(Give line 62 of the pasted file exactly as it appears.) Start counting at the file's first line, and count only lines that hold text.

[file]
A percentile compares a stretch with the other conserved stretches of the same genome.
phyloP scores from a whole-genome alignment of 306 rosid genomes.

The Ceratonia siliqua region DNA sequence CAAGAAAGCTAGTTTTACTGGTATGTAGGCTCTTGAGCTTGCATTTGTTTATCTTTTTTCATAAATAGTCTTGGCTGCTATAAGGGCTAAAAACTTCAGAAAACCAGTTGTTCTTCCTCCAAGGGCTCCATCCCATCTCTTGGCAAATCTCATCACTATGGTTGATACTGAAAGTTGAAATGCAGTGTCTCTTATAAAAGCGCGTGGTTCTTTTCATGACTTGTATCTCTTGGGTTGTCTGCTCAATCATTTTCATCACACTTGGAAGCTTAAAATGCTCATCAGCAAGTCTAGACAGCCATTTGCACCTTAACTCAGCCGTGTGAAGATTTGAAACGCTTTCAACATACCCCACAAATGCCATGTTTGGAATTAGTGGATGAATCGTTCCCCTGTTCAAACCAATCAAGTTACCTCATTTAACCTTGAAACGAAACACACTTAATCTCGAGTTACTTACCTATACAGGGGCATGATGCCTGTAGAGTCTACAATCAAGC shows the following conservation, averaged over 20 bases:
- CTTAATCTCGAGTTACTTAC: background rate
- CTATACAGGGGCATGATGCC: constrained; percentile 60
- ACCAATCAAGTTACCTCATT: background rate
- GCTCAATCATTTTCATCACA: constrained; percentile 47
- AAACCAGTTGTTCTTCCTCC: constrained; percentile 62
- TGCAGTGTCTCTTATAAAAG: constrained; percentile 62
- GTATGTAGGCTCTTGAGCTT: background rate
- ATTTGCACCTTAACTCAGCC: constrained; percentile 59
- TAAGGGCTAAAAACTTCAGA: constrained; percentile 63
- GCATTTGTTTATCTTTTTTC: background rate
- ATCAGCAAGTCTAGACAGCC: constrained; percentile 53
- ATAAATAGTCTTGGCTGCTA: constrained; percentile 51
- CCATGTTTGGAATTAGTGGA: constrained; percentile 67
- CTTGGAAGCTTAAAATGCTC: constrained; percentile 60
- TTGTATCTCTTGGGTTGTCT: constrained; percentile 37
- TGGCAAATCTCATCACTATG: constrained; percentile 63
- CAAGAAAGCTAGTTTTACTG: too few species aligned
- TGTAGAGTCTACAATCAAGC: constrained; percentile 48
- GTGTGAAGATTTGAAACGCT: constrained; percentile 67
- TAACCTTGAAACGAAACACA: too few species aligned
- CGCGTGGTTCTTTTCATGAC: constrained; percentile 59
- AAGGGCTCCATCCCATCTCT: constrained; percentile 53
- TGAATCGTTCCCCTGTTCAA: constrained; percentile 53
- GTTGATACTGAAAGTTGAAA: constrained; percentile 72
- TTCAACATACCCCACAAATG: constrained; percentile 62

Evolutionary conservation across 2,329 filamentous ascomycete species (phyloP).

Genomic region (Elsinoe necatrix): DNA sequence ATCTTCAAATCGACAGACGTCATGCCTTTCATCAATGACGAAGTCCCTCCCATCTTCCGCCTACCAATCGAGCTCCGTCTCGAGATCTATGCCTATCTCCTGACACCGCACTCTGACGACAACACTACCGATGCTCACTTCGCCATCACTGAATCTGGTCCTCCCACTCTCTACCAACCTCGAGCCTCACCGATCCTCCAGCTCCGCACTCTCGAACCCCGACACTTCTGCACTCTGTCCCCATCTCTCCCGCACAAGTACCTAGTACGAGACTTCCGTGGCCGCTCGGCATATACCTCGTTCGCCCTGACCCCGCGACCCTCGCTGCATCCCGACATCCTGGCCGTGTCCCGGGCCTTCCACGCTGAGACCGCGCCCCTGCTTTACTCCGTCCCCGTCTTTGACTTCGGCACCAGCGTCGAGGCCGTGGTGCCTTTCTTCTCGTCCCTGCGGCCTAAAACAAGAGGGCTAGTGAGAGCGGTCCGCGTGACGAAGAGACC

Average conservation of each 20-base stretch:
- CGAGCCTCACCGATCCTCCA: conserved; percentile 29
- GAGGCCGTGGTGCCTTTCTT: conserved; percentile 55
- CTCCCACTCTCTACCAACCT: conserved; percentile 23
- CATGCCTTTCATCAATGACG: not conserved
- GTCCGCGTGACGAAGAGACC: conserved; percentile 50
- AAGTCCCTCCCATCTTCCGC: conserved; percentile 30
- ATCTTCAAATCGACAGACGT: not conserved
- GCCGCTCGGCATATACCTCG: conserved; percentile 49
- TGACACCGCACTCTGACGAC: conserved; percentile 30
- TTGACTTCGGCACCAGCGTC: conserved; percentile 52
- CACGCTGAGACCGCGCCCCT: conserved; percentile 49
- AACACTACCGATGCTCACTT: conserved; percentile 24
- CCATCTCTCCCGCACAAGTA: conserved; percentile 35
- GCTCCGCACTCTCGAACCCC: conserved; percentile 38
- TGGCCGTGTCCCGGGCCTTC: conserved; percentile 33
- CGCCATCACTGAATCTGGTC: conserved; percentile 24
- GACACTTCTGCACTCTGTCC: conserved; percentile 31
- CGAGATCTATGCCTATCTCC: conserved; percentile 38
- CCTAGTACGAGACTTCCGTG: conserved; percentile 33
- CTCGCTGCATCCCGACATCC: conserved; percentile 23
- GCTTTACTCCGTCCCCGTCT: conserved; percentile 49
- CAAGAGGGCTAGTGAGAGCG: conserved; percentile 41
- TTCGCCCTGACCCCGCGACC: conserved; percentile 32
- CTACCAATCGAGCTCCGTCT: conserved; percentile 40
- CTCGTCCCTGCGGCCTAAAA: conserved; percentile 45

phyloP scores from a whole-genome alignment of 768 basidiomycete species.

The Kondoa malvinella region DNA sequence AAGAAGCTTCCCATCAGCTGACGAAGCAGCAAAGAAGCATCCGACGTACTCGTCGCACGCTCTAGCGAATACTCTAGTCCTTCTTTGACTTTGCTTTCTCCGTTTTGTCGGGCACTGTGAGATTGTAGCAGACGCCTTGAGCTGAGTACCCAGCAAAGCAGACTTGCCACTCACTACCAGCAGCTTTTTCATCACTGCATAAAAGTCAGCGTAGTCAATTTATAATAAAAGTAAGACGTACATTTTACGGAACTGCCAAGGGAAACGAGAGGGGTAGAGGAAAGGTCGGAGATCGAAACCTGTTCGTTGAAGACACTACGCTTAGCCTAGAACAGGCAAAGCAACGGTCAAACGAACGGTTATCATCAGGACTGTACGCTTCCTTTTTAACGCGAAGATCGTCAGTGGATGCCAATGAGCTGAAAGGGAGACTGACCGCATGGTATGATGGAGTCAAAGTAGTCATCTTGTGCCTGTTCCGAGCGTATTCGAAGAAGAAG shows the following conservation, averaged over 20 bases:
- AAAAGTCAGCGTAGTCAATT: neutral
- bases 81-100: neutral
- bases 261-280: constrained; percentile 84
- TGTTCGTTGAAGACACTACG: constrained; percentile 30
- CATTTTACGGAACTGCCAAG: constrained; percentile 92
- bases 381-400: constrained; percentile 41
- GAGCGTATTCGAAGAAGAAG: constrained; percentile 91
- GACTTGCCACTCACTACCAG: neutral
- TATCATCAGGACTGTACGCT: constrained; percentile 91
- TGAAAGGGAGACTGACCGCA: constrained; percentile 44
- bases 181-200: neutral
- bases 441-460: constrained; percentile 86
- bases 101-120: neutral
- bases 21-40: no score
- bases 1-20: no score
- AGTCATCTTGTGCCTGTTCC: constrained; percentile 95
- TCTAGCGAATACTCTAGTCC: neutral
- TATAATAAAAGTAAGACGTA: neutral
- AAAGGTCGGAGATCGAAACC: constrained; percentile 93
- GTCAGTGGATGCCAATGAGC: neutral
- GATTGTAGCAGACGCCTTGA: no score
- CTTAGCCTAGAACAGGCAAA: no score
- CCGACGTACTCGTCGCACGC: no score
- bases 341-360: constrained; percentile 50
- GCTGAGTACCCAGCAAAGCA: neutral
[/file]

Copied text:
- TGTTCGTTGAAGACACTACG: constrained; percentile 30